Last year was a memorable one for the global economy. Not only was overall performance disappointing, but profound changes — both for better and for worse — occurred in the global economic system. Most notable was the Paris climate agreement reached last month. By itself, the agreement is far from enough to limit the increase in global warming to the target of 2º Celsius above the pre-industrial level. But it did put everyone on notice: The world is moving, inexorably, toward a green economy. One day not too far off, fossil fuels will be largely a thing of the past. So anyone who invests in coal now does so at his or her peril. With more green investments coming to the fore, those financing them will, we should hope, counterbalance powerful lobbying by the coal industry, which is willing to put the world at risk to advance its shortsighted interests. Indeed, the move away from a high-carbon economy, where coal, gas, and oil interests often dominate, is just one of several major changes in the global geo-economic order. Many others are inevitable, given China’s soaring share of global output and demand. The New Development Bank, established by the BRICS (Brazil, Russia, India, China, and South Africa), was launched during the year, becoming the first major international financial institution led by emerging countries. And, despite President Barack Obama’s resistance, the China-led Asian Infrastructure Investment Bank was established as well, and is to start operation this month. The U.S. did act with greater wisdom where China’s currency was concerned. It did not obstruct the renminbi’s admission to the basket of currencies that constitute the International Monetary Fund’s reserve asset, special drawing rights (SDRs). In addition, a half-decade after the Obama administration agreed to modest changes in the voting rights of China and other emerging markets at the IMF — a small nod to the new economic realities — the U.S. Congress finally approved the reforms. The most controversial geo-economic decisions last year concerned trade. Almost unnoticed after years of desultory talks, the World Trade Organization’s Doha Development Round — initiated to redress imbalances in previous trade agreements that favored developed countries — was given a quiet burial. America’s hypocrisy — advocating free trade but refusing to abandon subsidies on cotton and other agricultural commodities — had posed an insurmountable obstacle to the Doha negotiations. In place of global trade talks, the U.S. and Europe have mounted a divide-and-conquer strategy, based on overlapping trade blocs and agreements. As a result, what was intended to be a global free-trade regime has given way to a discordant managed-trade regime. Trade for much of the Pacific and Atlantic regions will be governed by agreements, thousands of pages in length and replete with complex rules of origin that contradict basic principles of efficiency and the free flow of goods. The U.S. concluded secret negotiations on what may turn out to be the worst trade agreement in decades, the so-called Trans-Pacific Partnership (TPP), and now faces an uphill battle for ratification, as all the leading Democratic presidential candidates and many of the Republicans have weighed in against it. The problem is not so much with the agreement’s trade provisions, but with the “investment” chapter, which severely constrains environmental, health, and safety regulation, and even financial regulations with significant macroeconomic impacts. In particular, the chapter gives foreign investors the right to sue governments in private international tribunals when they believe government regulations contravene the TPP’s terms (inscribed on more than 6,000 pages). In the past, such tribunals have interpreted the requirement that foreign investors receive “fair and equitable treatment” as grounds for striking down new government regulations — even if they are non-discriminatory and are adopted simply to protect citizens from newly discovered egregious harms. While the language is complex — inviting costly lawsuits pitting powerful corporations against poorly financed governments — even regulations protecting the planet from greenhouse-gas emissions are vulnerable. The only regulations that appear safe are those involving cigarettes (lawsuits filed against Uruguay and Australia for requiring modest labeling about health hazards had drawn too much negative attention). But there remain a host of questions about the possibility of lawsuits in myriad other areas. Furthermore, a “most favored nation” provision ensures that corporations can claim the best treatment offered in any of a host country’s treaties. That sets up a race to the bottom — exactly the opposite of what Obama promised. Even the way Obama argued for the new trade agreement showed how out of touch with the emerging global economy his administration is. He repeatedly said that the TPP would determine who — America or China — would write the twenty-first century’s trade rules. The correct approach is to arrive at such rules collectively, with all voices heard, and in a transparent way. Obama has sought to perpetuate business as usual, whereby the rules governing global trade and investment are written by U.S. corporations for U.S. corporations. This should be unacceptable to anyone committed to democratic principles. Those seeking closer economic integration have a special responsibility to be strong advocates of global governance reforms: If authority over domestic policies is ceded to supranational bodies, then the drafting, implementation, and enforcement of the rules and regulations has to be particularly sensitive to democratic concerns. Unfortunately, that was not always the case in 2015. In 2016, we should hope for the TPP’s defeat and the beginning of a new era of trade agreements that don’t reward the powerful and punish the weak. The Paris climate agreement may be a harbinger of the spirit and mindset needed to sustain genuine global cooperation. More»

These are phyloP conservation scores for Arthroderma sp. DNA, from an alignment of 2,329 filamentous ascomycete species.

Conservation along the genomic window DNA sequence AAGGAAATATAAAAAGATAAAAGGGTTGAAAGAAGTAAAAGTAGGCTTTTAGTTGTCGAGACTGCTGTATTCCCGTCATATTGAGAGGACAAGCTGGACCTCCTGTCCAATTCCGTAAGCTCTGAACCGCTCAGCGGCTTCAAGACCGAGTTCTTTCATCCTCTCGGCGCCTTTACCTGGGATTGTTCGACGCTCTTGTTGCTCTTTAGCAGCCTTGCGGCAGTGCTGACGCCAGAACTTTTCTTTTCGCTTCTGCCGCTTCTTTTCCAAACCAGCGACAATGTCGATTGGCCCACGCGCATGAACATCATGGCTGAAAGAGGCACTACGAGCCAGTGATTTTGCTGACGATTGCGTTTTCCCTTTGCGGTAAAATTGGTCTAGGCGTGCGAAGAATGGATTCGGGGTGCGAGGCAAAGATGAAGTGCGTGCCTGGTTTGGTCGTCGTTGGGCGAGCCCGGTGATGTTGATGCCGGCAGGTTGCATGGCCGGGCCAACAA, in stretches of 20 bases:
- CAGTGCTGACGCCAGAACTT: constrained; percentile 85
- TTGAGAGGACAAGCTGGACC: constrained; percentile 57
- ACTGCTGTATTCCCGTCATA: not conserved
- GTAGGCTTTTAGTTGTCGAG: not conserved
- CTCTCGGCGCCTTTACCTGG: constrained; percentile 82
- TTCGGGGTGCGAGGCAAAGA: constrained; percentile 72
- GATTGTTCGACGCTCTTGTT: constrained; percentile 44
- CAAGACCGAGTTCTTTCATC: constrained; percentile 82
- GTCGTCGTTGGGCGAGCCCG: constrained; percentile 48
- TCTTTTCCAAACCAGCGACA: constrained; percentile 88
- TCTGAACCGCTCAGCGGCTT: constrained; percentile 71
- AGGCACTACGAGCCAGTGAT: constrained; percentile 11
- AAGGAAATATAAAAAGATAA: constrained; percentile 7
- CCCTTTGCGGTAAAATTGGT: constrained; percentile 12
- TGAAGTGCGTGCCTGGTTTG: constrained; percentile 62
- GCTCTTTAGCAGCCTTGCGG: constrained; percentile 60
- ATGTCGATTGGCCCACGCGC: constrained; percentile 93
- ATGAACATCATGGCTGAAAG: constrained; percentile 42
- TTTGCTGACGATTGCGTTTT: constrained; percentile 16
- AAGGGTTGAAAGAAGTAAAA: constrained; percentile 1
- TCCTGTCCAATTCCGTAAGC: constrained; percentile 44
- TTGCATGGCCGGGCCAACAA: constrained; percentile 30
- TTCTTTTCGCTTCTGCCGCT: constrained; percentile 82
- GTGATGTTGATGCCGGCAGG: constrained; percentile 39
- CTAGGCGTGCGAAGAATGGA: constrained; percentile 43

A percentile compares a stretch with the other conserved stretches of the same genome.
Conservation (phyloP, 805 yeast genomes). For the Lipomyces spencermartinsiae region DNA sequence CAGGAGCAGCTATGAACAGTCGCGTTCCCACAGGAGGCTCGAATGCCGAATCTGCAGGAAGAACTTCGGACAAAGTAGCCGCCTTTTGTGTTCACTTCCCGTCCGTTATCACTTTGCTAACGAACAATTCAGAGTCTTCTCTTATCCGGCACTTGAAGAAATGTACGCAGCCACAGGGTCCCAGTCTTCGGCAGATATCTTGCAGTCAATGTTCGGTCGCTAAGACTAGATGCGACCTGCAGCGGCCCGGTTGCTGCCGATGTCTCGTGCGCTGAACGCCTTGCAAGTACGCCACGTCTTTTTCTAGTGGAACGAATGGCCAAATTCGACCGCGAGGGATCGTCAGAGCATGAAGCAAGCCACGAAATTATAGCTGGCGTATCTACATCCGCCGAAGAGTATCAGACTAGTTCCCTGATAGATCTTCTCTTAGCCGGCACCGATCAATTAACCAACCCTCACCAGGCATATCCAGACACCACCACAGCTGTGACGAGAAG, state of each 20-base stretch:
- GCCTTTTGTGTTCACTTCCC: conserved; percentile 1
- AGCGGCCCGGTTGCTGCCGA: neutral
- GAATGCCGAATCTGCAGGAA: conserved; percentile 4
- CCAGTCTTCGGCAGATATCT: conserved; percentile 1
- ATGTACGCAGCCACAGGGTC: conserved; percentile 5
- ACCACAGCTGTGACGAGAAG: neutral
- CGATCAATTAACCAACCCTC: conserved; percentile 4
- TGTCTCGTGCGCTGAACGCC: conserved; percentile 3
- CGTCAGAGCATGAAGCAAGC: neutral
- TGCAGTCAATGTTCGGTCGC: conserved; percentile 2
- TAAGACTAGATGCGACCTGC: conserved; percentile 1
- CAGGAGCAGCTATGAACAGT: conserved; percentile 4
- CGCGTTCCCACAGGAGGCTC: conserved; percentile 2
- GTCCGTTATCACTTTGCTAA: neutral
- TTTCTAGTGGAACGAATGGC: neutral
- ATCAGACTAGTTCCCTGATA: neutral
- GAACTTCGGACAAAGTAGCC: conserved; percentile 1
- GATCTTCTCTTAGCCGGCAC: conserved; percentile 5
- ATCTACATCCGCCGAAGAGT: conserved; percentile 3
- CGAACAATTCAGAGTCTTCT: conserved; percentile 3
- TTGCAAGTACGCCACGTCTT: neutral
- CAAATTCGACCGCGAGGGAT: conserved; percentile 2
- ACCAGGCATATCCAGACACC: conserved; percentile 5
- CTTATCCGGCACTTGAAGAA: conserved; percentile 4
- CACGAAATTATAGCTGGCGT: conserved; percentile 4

Amwal Al Ghad English - 2015-11-24 09:04:41